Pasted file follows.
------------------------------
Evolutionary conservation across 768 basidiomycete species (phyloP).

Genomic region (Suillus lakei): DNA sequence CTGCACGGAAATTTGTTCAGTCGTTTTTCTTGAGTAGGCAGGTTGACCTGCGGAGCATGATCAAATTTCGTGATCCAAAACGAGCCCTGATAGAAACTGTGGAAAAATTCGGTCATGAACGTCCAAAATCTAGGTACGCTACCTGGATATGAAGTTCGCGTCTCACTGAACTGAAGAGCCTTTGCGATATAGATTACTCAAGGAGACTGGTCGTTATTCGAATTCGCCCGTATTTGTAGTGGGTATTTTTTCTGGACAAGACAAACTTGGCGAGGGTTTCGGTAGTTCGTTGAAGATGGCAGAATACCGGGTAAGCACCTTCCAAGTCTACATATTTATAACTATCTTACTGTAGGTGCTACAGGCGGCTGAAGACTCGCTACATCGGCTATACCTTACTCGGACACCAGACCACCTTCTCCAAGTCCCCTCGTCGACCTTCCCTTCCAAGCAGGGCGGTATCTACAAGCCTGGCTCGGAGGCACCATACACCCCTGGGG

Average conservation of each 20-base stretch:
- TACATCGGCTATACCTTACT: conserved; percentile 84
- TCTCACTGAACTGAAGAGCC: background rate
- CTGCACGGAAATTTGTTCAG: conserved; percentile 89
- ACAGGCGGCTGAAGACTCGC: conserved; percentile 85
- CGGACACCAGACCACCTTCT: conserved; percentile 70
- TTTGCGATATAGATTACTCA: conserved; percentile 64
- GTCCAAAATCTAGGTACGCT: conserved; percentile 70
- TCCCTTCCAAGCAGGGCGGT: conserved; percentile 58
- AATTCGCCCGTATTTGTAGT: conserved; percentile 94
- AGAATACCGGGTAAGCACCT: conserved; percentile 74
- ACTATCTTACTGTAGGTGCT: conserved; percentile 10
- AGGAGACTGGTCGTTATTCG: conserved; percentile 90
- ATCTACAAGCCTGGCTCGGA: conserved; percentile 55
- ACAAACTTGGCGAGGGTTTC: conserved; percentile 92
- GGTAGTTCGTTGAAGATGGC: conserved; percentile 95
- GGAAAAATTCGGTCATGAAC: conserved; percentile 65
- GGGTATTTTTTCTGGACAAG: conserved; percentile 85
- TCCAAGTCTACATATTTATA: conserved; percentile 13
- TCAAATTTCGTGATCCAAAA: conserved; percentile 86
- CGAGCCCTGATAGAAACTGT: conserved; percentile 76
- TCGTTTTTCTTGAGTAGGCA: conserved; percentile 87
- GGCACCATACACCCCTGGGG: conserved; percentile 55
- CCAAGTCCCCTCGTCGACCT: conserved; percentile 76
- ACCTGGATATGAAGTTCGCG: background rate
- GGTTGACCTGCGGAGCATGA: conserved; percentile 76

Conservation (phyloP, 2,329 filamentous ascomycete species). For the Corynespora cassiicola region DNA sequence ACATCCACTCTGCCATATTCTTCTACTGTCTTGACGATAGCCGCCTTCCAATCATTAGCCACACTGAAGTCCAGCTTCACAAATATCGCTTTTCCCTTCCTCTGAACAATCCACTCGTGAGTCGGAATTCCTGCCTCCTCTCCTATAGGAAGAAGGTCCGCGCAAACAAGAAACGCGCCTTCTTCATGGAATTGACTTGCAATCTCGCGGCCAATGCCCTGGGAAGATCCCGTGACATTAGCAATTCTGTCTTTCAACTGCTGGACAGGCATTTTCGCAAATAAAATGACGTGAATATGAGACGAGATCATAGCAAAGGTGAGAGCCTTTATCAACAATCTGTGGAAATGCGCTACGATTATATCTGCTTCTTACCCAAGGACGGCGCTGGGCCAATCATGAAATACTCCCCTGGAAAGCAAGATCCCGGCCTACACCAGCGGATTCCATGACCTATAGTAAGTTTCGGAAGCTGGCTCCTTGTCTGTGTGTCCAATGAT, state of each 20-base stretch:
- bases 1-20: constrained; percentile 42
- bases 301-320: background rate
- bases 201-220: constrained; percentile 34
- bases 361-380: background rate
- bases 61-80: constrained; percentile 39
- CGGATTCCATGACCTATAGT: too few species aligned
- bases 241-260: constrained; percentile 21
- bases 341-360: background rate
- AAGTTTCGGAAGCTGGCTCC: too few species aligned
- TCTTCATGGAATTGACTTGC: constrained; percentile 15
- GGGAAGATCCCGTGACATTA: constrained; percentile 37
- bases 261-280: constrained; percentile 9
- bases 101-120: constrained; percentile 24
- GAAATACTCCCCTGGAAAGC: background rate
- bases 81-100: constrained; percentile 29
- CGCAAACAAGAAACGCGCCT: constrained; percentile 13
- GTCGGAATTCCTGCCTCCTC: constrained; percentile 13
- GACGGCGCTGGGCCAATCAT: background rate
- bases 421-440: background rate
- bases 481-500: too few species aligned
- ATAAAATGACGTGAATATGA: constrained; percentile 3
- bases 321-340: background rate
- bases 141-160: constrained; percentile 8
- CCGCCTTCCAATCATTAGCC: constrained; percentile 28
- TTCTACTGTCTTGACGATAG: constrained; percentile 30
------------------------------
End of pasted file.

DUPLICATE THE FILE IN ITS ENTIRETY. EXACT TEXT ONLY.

Evolutionary conservation across 768 basidiomycete species (phyloP).

Genomic region (Suillus lakei): DNA sequence CTGCACGGAAATTTGTTCAGTCGTTTTTCTTGAGTAGGCAGGTTGACCTGCGGAGCATGATCAAATTTCGTGATCCAAAACGAGCCCTGATAGAAACTGTGGAAAAATTCGGTCATGAACGTCCAAAATCTAGGTACGCTACCTGGATATGAAGTTCGCGTCTCACTGAACTGAAGAGCCTTTGCGATATAGATTACTCAAGGAGACTGGTCGTTATTCGAATTCGCCCGTATTTGTAGTGGGTATTTTTTCTGGACAAGACAAACTTGGCGAGGGTTTCGGTAGTTCGTTGAAGATGGCAGAATACCGGGTAAGCACCTTCCAAGTCTACATATTTATAACTATCTTACTGTAGGTGCTACAGGCGGCTGAAGACTCGCTACATCGGCTATACCTTACTCGGACACCAGACCACCTTCTCCAAGTCCCCTCGTCGACCTTCCCTTCCAAGCAGGGCGGTATCTACAAGCCTGGCTCGGAGGCACCATACACCCCTGGGG

Average conservation of each 20-base stretch:
- TACATCGGCTATACCTTACT: conserved; percentile 84
- TCTCACTGAACTGAAGAGCC: background rate
- CTGCACGGAAATTTGTTCAG: conserved; percentile 89
- ACAGGCGGCTGAAGACTCGC: conserved; percentile 85
- CGGACACCAGACCACCTTCT: conserved; percentile 70
- TTTGCGATATAGATTACTCA: conserved; percentile 64
- GTCCAAAATCTAGGTACGCT: conserved; percentile 70
- TCCCTTCCAAGCAGGGCGGT: conserved; percentile 58
- AATTCGCCCGTATTTGTAGT: conserved; percentile 94
- AGAATACCGGGTAAGCACCT: conserved; percentile 74
- ACTATCTTACTGTAGGTGCT: conserved; percentile 10
- AGGAGACTGGTCGTTATTCG: conserved; percentile 90
- ATCTACAAGCCTGGCTCGGA: conserved; percentile 55
- ACAAACTTGGCGAGGGTTTC: conserved; percentile 92
- GGTAGTTCGTTGAAGATGGC: conserved; percentile 95
- GGAAAAATTCGGTCATGAAC: conserved; percentile 65
- GGGTATTTTTTCTGGACAAG: conserved; percentile 85
- TCCAAGTCTACATATTTATA: conserved; percentile 13
- TCAAATTTCGTGATCCAAAA: conserved; percentile 86
- CGAGCCCTGATAGAAACTGT: conserved; percentile 76
- TCGTTTTTCTTGAGTAGGCA: conserved; percentile 87
- GGCACCATACACCCCTGGGG: conserved; percentile 55
- CCAAGTCCCCTCGTCGACCT: conserved; percentile 76
- ACCTGGATATGAAGTTCGCG: background rate
- GGTTGACCTGCGGAGCATGA: conserved; percentile 76

Conservation (phyloP, 2,329 filamentous ascomycete species). For the Corynespora cassiicola region DNA sequence ACATCCACTCTGCCATATTCTTCTACTGTCTTGACGATAGCCGCCTTCCAATCATTAGCCACACTGAAGTCCAGCTTCACAAATATCGCTTTTCCCTTCCTCTGAACAATCCACTCGTGAGTCGGAATTCCTGCCTCCTCTCCTATAGGAAGAAGGTCCGCGCAAACAAGAAACGCGCCTTCTTCATGGAATTGACTTGCAATCTCGCGGCCAATGCCCTGGGAAGATCCCGTGACATTAGCAATTCTGTCTTTCAACTGCTGGACAGGCATTTTCGCAAATAAAATGACGTGAATATGAGACGAGATCATAGCAAAGGTGAGAGCCTTTATCAACAATCTGTGGAAATGCGCTACGATTATATCTGCTTCTTACCCAAGGACGGCGCTGGGCCAATCATGAAATACTCCCCTGGAAAGCAAGATCCCGGCCTACACCAGCGGATTCCATGACCTATAGTAAGTTTCGGAAGCTGGCTCCTTGTCTGTGTGTCCAATGAT, state of each 20-base stretch:
- bases 1-20: constrained; percentile 42
- bases 301-320: background rate
- bases 201-220: constrained; percentile 34
- bases 361-380: background rate
- bases 61-80: constrained; percentile 39
- CGGATTCCATGACCTATAGT: too few species aligned
- bases 241-260: constrained; percentile 21
- bases 341-360: background rate
- AAGTTTCGGAAGCTGGCTCC: too few species aligned
- TCTTCATGGAATTGACTTGC: constrained; percentile 15
- GGGAAGATCCCGTGACATTA: constrained; percentile 37
- bases 261-280: constrained; percentile 9
- bases 101-120: constrained; percentile 24
- GAAATACTCCCCTGGAAAGC: background rate
- bases 81-100: constrained; percentile 29
- CGCAAACAAGAAACGCGCCT: constrained; percentile 13
- GTCGGAATTCCTGCCTCCTC: constrained; percentile 13
- GACGGCGCTGGGCCAATCAT: background rate
- bases 421-440: background rate
- bases 481-500: too few species aligned
- ATAAAATGACGTGAATATGA: constrained; percentile 3
- bases 321-340: background rate
- bases 141-160: constrained; percentile 8
- CCGCCTTCCAATCATTAGCC: constrained; percentile 28
- TTCTACTGTCTTGACGATAG: constrained; percentile 30